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Increased Security Cooperation in Asia-Pacific


U.S. Secretary of Defense Leon Panetta speaks during a joint press conference with Cambodian Minister of National Defense Gen. Tea Banh at the ASEAN Defense Ministers Meeting Retreat in Siem Reap, Cambodia, on Friday, Nov. 16, 2012.

“We are deepening our military engagement with our allies and partners in this region, in order to ensure that we are able to promote security.”

An assessment of United States international priorities, executed in the early days of the Administration of President Barack Obama, yielded a determination that the United States could more fully engage with the Asia-Pacific region across all aspects of U.S. foreign outreach -- diplomatic, economic, political, and military. Recognizing that the United States is a Pacific nation whose interests and future successes are inextricably linked to the Asia-Pacific area, President Obama set out to re-balance U.S. foreign policy in the region.



Increasing security ties through greater military engagement in the region is only one part of the United States’ re-balance efforts. “We are deepening our military engagement with our allies and partners in this region, in order to ensure that we are able to promote security and prosperity for many years to come,” said U.S. Secretary of Defense Leon Panetta at a recent U.S. and Association of Southeast Asian Nations, or ASEAN, leaders’ meeting. “We reaffirm the importance of ASEAN unity for building regional stability, and also the United States' support for ASEAN-led defense cooperation in a number of critical areas to the region, including humanitarian assistance, disaster relief, maritime security, nonproliferation and counterterrorism,” said Secretary of Defense Panetta.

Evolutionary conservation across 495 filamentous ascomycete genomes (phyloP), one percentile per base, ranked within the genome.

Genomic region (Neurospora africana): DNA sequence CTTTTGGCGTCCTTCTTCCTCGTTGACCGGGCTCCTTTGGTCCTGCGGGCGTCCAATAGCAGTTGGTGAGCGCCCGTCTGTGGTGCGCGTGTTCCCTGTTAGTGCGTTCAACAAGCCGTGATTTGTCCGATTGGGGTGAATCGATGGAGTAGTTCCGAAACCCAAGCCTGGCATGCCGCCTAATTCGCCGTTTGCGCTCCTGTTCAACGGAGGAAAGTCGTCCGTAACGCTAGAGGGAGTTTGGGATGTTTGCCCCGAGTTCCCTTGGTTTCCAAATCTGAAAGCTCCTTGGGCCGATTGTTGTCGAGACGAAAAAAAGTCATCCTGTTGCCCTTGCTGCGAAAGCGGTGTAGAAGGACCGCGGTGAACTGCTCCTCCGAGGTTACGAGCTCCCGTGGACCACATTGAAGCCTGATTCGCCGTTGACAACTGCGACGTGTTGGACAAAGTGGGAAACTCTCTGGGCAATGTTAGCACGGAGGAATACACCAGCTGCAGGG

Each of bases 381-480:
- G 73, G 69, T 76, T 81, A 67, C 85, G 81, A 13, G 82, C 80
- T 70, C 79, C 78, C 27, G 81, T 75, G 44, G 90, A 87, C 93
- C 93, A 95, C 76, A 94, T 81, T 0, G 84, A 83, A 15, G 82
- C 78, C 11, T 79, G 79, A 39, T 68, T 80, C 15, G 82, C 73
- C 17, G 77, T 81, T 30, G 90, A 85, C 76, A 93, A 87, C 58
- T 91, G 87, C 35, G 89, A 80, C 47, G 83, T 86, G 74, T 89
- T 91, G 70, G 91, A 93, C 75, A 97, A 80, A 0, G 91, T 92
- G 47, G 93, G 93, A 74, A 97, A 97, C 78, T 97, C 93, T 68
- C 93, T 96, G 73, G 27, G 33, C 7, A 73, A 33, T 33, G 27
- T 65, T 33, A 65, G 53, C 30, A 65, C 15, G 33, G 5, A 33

The United States will increase the number and scope of its military exercises with regional partners. Three new exercises are planned for 2013, including a humanitarian and disaster relief exercise that will be hosted by Brunei; a counterterrorism exercise cosponsored by the United States and Indonesia; and a maritime security exercise co-chaired by Malaysia and Australia.
But, as noted by Secretary Panetta, “our increased military engagement in the region is but one part of the effort by the United States to rebalance. This effort includes not just military, but diplomatic, economic and cultural engagement across the region.”

“We in the Pacific are part of one family of nations, and we may not agree on all issues, but we are committed to work together to ensure the security of that family,” said Secretary of Defense Panetta.

“This is, in many ways, a new era in the U.S. relationship in this region. It is based on the principles of the rule of law. It is based on our presence to try to help develop the capabilities of nations. It is based on partnership. And it is based on the common goal of advancing peace and prosperity and opportunity for all people in all nations in the Asia-Pacific region.”
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